Empathetic Teacher: Match Their Needs

As educators, we are always seeking best practices. It is critical that we recognize that what is best practice for one learner may look different for another learner. We must focus on understanding what learners need from us instead of what we think they need. Don’t assume to know how a learner is feeling. It’s important to ask directly. 

Empathetic Teacher: Ask Questions

Open-ended questions are an invitation to more conversation. Learners need the opportunity to share in a safe space without judgment. Below are some great examples to try.

  • What makes a good friend?
  • Is there something about today that’s been hard for you?
  • How exactly did the fight start?
  • Who would you like to get to know better at school?
  • Tell me about someone who made you feel special. What did they do?
  • Which of your friends do you admire? Why?
  • What do you wish we knew about you?
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Empathetic Teacher: Validate Feelings

Validation means understanding another’s perspective and being supportive of their feelings. It means truly listening and helping someone to feel heard and understood. Above all, it helps someone feel accepted. Validation does not mean agreeing or even approving. Acceptance truly strengthens relationships while maintaining and respecting different opinions.

Validating statements:

  • Thank you for sharing that with me.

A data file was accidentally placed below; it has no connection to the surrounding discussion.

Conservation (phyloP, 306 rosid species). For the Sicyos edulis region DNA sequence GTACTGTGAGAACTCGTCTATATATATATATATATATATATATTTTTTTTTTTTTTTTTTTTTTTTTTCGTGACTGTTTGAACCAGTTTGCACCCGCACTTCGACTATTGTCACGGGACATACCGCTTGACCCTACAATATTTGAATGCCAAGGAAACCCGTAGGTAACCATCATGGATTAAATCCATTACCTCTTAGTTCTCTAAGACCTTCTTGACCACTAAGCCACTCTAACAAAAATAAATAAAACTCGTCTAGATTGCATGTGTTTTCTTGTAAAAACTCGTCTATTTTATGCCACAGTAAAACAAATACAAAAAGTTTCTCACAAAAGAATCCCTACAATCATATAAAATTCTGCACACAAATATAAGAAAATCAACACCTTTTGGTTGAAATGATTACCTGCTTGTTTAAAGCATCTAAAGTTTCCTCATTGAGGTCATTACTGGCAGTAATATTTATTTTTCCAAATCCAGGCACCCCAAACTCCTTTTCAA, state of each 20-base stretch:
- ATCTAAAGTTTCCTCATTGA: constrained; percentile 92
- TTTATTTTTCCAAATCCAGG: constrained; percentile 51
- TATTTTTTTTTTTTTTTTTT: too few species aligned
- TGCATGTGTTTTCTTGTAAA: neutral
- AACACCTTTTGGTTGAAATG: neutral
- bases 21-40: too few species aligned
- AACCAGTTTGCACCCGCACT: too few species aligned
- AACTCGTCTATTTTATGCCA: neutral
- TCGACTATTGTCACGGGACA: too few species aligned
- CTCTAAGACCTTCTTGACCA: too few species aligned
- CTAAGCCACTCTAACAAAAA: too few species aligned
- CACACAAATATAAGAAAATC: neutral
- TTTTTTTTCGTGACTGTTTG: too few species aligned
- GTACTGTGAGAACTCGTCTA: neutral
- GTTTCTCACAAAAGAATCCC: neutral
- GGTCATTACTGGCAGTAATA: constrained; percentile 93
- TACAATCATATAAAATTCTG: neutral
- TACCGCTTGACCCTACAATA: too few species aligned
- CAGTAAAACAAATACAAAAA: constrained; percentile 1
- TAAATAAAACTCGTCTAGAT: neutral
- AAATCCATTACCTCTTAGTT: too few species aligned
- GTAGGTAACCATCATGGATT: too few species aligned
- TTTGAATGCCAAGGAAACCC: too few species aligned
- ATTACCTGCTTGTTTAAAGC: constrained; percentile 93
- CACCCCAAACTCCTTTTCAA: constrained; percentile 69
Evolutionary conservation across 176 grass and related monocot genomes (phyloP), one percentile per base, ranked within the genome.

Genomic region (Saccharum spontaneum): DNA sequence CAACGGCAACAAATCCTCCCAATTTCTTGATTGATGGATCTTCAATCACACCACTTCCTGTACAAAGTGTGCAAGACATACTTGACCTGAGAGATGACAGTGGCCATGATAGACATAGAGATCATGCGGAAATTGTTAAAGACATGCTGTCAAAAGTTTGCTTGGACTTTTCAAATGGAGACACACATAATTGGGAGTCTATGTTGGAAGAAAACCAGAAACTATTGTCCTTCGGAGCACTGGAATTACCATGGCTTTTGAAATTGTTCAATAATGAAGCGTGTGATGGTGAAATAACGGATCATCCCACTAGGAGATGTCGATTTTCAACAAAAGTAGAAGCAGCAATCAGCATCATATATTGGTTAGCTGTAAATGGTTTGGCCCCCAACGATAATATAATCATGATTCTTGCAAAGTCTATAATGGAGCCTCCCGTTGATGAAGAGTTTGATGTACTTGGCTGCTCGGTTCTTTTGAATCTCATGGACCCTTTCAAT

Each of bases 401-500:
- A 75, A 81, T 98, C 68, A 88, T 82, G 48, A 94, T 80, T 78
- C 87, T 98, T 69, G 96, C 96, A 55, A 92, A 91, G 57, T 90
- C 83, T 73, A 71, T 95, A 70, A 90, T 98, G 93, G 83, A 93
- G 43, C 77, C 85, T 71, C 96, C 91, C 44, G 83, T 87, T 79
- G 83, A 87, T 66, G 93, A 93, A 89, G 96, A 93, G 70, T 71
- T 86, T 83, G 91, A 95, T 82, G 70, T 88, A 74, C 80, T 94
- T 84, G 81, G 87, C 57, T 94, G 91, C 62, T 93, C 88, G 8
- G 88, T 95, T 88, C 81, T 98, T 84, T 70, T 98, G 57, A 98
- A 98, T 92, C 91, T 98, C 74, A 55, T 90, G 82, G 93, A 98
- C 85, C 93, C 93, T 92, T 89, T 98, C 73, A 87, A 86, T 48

• It is ok to feel that way.
  • I understand how the situation made you feel like that.
  • I see it is hurting you.
  • I’m here with you.

Invalidating statements:

  • It could be worse.
  • You’ll be fine.
  • It’s not a big deal.
  • Don’t be so sensitive.
  • It is a waste of time worrying about this.

Try It!

I invite you to get into the experience with your learners! Discover their hidden stories behind their behaviors. It is amazingly connecting!

Please click here to connect more…I would love to hear your feedback, questions, and how you teach with empathy!

About Sari Goldberg McKeown

Sari Goldberg McKeown is a lifelong learner. She believes education is about who we teach, not just about what we teach. Sari is passionate about culture, relationships, and learning from each other. She believes in the power of being a connected educator. As educators, we are better together! Sari has served as an educator in many K-12 roles for over fifteen years, including classroom teacher, literacy specialist, mentor, supervisor, and coordinator. Currently, Sari serves as a central office administrator and remote learning principal on Long Island, New York.

She is the co-founder and co-moderator of the #Read2Lead Twitter chat and Voxer group, co-founder of #UnitedWeLearn, and series contributor on the #MentorRoundTable webinar series. She is also honored to be a part of the EdCamp Long Island planning team. Currently, Sari is a doctoral student in the Ed.D. Educational Administration and Supervision program at St. John’s University. Sari is a proud wife to third grade teacher, Bob, and bonus mom to three amazing children.